Movie actors of Nick Noltes clout (and gender) get to decide right down to the last wrinkle and half-ounce of muscle or flab how they want to age on screen. Nolte, weary and grizzled even in his youth, seems to have been prepping for his twilight days since 1976, when he was 35.
That was the year the gruff-voiced, prematurely weathered Nebraska native and college football stud slouched toward stardom in the soap miniseries Rich Man, Poor Man playing the poor man, naturally. From there, the physical and psychic poundings of Vietnam (Wholl Stop the Rain) and the pro-ball gridiron (North Dallas Forty) swiftly supplied the young actor with the limp, the growl and the short fuse he needed to portray what would become his characteristic theme: the merciless ravages of experience upon the male body and spirit. Now, at 65, he needs only his age and his integrity to achieve hunched realism rather than aerobicized, plasticized uplift.
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Near the end of Off the Black, a disarmingly droll and insightful indie in which Nolte plays a high-school baseball umpire and failed dad, theres a short scene of his character, Ray Cook, straining once more to wriggle his abundant girth into the umps uniform. Nolte, never to be mistaken for Heath Ledger, dares to appear naked in this scene, and it doesnt look as though theres a single stretch of toned tissue on his entire body which is no measure of the shape hes in as an actor. Where most sexagenarian stars Harrison Ford (64), Michael Douglas (62) and Sylvester Stallone (60) among them will do anything to show they can still crack the whip or get it up or at least get in the ring for one more round, Nolte is a lot more interested in showing that he cant, that the battered body (or mind) simply wont allow it. If Rocky Balboa is an absurdist fantasy of senior-age machismo, Off the Black comes infinitely closer to the reality of exhausted masculinity. Its a ninth-inning movie wherein the umps only triumph is another brutally honest call.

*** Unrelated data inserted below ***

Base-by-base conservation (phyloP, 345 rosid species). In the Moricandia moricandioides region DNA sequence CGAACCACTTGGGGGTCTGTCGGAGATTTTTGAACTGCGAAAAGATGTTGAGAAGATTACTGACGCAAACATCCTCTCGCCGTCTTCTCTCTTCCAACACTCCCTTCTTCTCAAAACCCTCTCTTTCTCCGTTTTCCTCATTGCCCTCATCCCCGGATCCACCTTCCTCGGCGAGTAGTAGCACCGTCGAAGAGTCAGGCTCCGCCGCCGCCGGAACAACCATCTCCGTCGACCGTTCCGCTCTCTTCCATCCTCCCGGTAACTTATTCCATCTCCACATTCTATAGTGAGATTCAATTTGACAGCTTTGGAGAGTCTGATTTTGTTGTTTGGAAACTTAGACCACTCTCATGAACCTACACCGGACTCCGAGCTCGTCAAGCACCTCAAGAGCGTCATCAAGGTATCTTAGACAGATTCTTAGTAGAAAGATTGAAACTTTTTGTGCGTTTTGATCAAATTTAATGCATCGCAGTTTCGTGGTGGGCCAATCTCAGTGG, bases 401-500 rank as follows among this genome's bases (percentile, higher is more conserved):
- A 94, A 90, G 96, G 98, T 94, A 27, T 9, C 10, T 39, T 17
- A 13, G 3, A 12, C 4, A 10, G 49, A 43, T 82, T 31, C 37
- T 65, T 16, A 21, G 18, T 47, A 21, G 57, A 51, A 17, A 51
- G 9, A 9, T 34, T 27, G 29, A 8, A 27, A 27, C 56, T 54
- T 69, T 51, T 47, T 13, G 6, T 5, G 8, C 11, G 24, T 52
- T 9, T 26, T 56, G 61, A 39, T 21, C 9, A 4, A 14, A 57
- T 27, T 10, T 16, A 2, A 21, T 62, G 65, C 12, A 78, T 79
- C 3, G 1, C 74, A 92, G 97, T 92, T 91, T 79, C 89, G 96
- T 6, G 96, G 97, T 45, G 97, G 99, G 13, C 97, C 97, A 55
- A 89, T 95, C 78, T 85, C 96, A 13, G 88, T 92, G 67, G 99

The first of these unpopular decisions ball four is issued, in Noltes patented rasp, at the start of the film. The crestfallen pitcher is Dave (Trevor Morgan), a sad-eyed, shaggy-haired seventeen-year-old in a small industrial town who comes to the crotchety umps house at night with two friends, some toilet paper and a brick. Old Ray, whose fridge tellingly sports a yellow Post-it note that reads 3 beer limit, pulls a gun on the fleeing trios straggling member, peels off the kids ski mask to discover a flipped-out Dave, and seizes an opportunity to put the young pitcher to work as an indentured servant. Ray toys with young Dave like a cat swatting a mouse, forcing him to do mundane physical labor as penance for trespassing and vandalism. But the relationship expands to include the occasional fishing excursion and adventure in over-the-limit brewsky-swilling. And it proves mutually beneficial, since Daves hollowed-out dad (Timothy Hutton) is even a more strong-and-silent type than Ray, and Dave could use a mentor, if not a role model. He even agrees to attend Rays forty-year high school reunion, posing as his son in order for the ump to look, or perhaps feel, accomplished.
Off the Black
This old-lion-bonds-with-young-buck material sounds a mite facile and formulaic in description, but Off the Black, written and directed by James Ponsoldt, reveals its relevant details slowly and cautiously as men of any age generally do. At a campfire chat, the older guy allows that he flew planes over Vietnam in herbicide-spray missions. Later, he offers advice that uncovers his underlying sensitivity: Looking at fauna isnt just for sissies, you know? As in Affliction, another Nolte-driven study of masculinity, the awkwardness of the mens attempts at emotional expression appears inherited. What did he do? Ray asks Dave, referring to his old man. Nothing is the aptly clipped reply. For his part, Ray is doubly afflicted: Neither his long-estranged son nor his Alzheimers-suffering dad (Michael Higgins) is able to swing at the umps humorously desperate conversational pitches.
Off the Black belongs on the shelf beside male portraits Spring Forward and Old Joy; its not as deep or resonant as those two, but, despite extraneous supporting characters (i.e., women), its likewise concerned with lamenting and, dare we say, expanding the limitations of mens communication skills. Here both umpire and actor call em as they see em.